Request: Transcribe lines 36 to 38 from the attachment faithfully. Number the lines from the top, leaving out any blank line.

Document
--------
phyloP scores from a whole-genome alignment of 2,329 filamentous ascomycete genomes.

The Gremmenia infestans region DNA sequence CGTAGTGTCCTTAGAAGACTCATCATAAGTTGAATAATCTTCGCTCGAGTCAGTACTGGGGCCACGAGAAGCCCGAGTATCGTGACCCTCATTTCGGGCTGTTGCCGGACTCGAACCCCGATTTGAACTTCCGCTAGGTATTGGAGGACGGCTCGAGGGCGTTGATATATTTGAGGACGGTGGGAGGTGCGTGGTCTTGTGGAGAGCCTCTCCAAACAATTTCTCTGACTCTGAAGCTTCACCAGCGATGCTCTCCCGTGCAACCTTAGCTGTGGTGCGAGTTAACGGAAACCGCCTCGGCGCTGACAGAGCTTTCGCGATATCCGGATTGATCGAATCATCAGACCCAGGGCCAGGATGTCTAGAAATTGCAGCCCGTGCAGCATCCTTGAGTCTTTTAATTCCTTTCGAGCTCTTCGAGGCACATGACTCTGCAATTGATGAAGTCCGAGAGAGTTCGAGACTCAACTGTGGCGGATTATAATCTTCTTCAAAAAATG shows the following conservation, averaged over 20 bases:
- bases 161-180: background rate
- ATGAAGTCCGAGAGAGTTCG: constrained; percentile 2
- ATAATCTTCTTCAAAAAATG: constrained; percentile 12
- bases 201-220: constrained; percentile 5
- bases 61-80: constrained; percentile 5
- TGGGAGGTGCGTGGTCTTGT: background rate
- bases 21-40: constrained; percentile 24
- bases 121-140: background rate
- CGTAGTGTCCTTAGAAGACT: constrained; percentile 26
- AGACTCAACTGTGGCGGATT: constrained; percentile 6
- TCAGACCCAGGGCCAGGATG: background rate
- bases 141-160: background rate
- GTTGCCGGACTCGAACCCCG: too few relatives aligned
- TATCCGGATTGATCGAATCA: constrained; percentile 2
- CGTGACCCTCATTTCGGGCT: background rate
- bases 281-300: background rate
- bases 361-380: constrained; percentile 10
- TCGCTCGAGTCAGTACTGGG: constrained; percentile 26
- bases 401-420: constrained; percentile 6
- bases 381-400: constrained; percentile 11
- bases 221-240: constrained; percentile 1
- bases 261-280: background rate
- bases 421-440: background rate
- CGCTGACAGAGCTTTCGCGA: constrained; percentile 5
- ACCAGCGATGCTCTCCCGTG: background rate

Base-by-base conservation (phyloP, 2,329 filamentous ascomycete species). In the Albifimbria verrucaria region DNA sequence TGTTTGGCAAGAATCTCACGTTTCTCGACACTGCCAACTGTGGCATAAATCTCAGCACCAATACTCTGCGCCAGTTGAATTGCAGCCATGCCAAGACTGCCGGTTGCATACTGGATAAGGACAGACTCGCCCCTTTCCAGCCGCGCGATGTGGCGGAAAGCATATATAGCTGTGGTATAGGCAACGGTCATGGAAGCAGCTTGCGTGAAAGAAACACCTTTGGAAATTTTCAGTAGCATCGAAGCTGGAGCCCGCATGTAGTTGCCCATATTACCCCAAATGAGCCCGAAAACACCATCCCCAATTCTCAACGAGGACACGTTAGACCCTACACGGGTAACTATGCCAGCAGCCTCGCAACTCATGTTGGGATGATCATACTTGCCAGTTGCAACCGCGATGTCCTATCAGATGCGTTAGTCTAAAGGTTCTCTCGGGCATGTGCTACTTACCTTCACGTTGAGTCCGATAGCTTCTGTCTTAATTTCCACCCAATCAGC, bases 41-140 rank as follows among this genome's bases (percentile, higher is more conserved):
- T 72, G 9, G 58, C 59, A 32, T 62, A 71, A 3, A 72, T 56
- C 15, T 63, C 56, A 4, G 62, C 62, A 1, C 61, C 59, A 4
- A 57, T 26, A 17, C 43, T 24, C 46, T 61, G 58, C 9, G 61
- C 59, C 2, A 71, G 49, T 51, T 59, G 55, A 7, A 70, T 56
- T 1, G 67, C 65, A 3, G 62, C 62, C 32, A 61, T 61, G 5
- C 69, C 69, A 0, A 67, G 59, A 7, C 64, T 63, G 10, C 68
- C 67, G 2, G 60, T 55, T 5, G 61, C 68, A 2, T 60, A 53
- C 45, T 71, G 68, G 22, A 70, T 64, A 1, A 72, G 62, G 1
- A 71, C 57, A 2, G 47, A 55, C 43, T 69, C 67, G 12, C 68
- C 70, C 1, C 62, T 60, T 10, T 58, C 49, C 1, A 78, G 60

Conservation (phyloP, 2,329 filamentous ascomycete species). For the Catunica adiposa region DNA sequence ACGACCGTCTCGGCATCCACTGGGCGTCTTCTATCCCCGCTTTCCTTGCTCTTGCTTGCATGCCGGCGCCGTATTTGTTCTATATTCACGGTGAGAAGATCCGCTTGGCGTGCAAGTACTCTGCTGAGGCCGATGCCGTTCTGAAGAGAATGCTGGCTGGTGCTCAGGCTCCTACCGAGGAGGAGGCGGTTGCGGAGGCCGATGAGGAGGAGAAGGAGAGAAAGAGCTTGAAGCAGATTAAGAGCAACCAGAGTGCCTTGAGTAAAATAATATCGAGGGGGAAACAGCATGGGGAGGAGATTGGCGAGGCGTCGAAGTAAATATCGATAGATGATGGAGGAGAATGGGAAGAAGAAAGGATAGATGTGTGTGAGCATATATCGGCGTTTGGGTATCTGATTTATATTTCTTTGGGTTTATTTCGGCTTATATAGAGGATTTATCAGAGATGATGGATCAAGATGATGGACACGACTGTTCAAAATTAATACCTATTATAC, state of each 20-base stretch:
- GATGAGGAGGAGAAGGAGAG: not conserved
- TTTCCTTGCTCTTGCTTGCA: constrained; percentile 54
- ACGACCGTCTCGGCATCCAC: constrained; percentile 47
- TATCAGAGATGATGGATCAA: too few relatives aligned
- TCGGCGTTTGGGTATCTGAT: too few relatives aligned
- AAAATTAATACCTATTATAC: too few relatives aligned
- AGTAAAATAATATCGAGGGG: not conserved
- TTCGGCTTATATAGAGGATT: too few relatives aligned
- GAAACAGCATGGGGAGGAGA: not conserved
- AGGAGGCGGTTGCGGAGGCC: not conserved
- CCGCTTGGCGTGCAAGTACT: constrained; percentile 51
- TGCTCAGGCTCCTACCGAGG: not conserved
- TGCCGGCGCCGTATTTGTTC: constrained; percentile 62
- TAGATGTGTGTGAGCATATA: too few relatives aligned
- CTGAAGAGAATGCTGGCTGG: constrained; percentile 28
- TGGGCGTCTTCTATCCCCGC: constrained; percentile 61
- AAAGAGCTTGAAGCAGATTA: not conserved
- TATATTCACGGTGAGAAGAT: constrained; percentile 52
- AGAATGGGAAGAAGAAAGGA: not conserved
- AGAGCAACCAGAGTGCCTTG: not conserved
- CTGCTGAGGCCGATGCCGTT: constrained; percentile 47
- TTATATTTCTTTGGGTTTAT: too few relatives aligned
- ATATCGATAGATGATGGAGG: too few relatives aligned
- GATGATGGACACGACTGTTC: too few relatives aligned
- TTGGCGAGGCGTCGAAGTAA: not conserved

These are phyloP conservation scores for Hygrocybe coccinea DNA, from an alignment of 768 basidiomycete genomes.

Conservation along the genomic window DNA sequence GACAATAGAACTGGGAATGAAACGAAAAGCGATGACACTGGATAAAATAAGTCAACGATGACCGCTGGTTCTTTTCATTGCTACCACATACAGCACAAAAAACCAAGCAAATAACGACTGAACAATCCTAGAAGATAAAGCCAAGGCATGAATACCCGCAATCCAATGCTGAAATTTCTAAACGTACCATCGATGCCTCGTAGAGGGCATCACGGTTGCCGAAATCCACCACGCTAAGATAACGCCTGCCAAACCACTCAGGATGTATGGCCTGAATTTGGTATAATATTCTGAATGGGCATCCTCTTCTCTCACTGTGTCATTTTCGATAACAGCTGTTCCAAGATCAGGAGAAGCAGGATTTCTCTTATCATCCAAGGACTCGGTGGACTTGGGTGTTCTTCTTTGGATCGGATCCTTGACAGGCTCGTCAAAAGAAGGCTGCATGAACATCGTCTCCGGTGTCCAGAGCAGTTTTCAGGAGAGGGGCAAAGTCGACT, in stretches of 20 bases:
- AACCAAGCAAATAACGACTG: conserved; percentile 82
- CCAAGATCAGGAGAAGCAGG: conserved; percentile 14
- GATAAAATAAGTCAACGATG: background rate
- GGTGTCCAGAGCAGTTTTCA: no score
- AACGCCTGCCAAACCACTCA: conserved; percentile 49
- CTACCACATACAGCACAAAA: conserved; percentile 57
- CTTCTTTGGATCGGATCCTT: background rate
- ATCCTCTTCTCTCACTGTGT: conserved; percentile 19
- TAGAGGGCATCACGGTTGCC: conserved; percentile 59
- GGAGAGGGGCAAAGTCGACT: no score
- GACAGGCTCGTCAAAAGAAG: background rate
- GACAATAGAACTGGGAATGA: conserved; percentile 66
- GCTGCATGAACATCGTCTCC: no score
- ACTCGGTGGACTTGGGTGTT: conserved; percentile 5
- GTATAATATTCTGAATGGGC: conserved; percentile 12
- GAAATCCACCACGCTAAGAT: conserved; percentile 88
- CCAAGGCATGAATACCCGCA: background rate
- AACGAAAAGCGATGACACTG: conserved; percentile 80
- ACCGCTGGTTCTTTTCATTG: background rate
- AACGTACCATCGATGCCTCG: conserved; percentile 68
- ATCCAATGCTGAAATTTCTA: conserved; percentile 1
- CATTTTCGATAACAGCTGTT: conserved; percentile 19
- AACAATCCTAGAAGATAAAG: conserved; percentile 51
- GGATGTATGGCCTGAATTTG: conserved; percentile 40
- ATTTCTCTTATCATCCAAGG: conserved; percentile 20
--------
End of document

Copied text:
- C 45, T 71, G 68, G 22, A 70, T 64, A 1, A 72, G 62, G 1
- A 71, C 57, A 2, G 47, A 55, C 43, T 69, C 67, G 12, C 68
- C 70, C 1, C 62, T 60, T 10, T 58, C 49, C 1, A 78, G 60